IA Scholar Query: Applications of Metric Coinduction
https://scholar.archive.org/
Internet Archive Scholar query results feedeninfo@archive.orgWed, 07 Sep 2022 00:00:00 GMTfatcat-scholarhttps://scholar.archive.org/help1440Realizations of countable Borel equivalence relations
https://scholar.archive.org/work/gywr3w5s2beghjxb4nvpun652a
We study topological realizations of countable Borel equivalence relations, including realizations by continuous actions of countable groups, with additional desirable properties. Some examples include minimal realizations on any perfect Polish space, realizations as K_σ relations, and realizations by continuous actions on the Baire space. We also consider questions related to realizations of specific important equivalence relations, like Turing and arithmetical equivalence. We focus in particular on the problem of realization by continuous actions on compact spaces and more specifically subshifts. This leads to the study of properties of subshifts, including universality of minimal subshifts, and a characterization of amenability of a countable group in terms of subshifts. Moreover we consider a natural universal space for actions and equivalence relations and study the descriptive and topological properties in this universal space of various properties, like, e.g., compressibility, amenability or hyperfiniteness.Joshua Frisch, Alexander Kechris, Forte Shinko, Zoltán Vidnyánszkywork_gywr3w5s2beghjxb4nvpun652aWed, 07 Sep 2022 00:00:00 GMTThe syntactic side of autonomous categories enriched over generalised metric spaces
https://scholar.archive.org/work/7xoahceecbajfbkgzmjgnlz63u
Programs with a continuous state space or that interact with physical processes often require notions of equivalence going beyond the standard binary setting in which equivalence either holds or does not hold. In this paper we explore the idea of equivalence taking values in a quantale V, which covers the cases of (in)equations and (ultra)metric equations among others. Our main result is the introduction of a V-equational deductive system for linear λ-calculus together with a proof that it is sound and complete. In fact we go further than this, by showing that linear λ-theories based on this V-equational system form a category that is equivalent to a category of autonomous categories enriched over 'generalised metric spaces'. If we instantiate this result to inequations, we get an equivalence with autonomous categories enriched over partial orders. In the case of (ultra)metric equations, we get an equivalence with autonomous categories enriched over (ultra)metric spaces. We additionally show that this syntax-semantics correspondence extends to the affine setting. We use our results to develop examples of inequational and metric equational systems for higher-order programming in the setting of real-time, probabilistic, and quantum computing.Fredrik Dahlqvist, Renato Neveswork_7xoahceecbajfbkgzmjgnlz63uWed, 31 Aug 2022 00:00:00 GMTGenerating circuits with generators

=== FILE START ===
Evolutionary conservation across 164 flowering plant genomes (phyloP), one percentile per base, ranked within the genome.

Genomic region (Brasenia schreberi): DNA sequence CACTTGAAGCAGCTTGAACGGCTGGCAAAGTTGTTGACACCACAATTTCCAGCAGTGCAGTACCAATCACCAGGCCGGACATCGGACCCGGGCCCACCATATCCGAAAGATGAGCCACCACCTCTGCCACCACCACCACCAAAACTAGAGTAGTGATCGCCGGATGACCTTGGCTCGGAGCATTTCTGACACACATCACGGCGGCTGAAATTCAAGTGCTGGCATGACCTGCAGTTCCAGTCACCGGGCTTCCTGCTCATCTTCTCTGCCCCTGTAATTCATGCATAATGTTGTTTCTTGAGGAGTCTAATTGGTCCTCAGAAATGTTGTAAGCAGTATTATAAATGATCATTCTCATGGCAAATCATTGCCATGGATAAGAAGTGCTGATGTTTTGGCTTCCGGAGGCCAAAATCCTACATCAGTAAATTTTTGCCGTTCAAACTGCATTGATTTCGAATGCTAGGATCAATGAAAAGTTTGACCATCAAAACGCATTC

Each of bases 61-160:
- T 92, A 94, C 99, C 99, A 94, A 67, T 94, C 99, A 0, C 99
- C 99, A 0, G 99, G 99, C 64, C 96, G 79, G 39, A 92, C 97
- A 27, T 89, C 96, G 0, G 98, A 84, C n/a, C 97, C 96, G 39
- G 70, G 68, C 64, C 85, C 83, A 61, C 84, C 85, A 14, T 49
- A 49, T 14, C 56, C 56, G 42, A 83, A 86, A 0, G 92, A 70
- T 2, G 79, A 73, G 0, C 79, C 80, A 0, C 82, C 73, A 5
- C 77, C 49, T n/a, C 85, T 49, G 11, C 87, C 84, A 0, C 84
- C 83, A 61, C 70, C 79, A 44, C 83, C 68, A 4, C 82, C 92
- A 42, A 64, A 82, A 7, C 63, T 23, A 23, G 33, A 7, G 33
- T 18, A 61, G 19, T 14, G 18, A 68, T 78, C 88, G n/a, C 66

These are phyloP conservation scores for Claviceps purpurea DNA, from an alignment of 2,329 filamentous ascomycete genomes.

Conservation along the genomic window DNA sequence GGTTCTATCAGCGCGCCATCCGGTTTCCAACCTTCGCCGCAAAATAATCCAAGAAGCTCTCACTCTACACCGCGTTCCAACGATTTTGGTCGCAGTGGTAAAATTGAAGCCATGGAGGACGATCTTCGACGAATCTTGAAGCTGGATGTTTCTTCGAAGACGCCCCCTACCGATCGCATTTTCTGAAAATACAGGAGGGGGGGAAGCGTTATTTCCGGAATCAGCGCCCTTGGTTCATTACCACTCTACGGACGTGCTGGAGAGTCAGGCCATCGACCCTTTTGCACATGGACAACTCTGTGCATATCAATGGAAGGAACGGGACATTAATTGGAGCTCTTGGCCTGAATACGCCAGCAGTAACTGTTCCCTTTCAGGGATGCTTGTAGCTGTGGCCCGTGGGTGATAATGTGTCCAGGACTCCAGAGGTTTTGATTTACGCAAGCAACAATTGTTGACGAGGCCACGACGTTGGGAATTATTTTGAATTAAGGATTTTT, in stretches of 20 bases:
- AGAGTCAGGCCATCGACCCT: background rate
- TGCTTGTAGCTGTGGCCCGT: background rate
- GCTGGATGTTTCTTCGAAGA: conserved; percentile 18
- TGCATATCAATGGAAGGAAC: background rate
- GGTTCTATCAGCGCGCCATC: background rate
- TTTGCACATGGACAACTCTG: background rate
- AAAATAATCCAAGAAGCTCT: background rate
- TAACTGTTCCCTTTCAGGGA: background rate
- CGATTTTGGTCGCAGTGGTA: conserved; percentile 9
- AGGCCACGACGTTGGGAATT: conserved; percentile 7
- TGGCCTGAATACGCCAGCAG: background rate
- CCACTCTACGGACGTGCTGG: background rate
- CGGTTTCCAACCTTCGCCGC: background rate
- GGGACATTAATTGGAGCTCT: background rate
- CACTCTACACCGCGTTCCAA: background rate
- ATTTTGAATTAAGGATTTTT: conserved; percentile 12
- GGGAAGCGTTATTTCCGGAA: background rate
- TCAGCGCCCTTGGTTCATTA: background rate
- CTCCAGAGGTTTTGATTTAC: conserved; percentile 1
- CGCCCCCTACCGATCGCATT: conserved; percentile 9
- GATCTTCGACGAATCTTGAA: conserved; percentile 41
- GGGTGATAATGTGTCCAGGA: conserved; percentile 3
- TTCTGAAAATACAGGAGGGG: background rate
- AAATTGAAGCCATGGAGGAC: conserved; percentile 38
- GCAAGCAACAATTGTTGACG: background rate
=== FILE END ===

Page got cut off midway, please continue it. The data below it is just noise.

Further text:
https://scholar.archive.org/work/t2kg427zwzewrocmurivhnhiku
The most widely used languages and methods used for designing digital hardware fall into two rough categories. One of them, register transfer level (RTL), requires specifying each and every component in the designed circuit. This gives the designer full control, but burdens the designer with many trivial details. The other, the high-level synthesis (HLS) method, allows the designer to abstract the details of hardware away and focus on the problem being solved. This method however cannot be used for a class of hardware design problems because the circuit's clock is also abstracted away. We present YieldFSM, a hardware description language that uses the generator abstraction to represent clock-level timing in a digital circuit. It represents a middle ground between the RTL and HLS approaches: the abstraction level is higher than in RTL, but thanks to explicit information about clock-level timing, it can be used in applications where RTL is traditionally used. We also present the YieldFSM compiler, which uses methods developed by the functional programming community -- including continuation-passsing style translation and defunctionalization -- to translate YieldFSM programs to Mealy machines. It is implemented using Template Haskell and the Clash functional hardware description language. We show that this approach leads to short and conceptually simple hardware descriptions.Marek Materzokwork_t2kg427zwzewrocmurivhnhikuMon, 29 Aug 2022 00:00:00 GMTOn Feller continuity and full abstraction
https://scholar.archive.org/work/3mxaqxc32zdhxoo4vapqzpe3da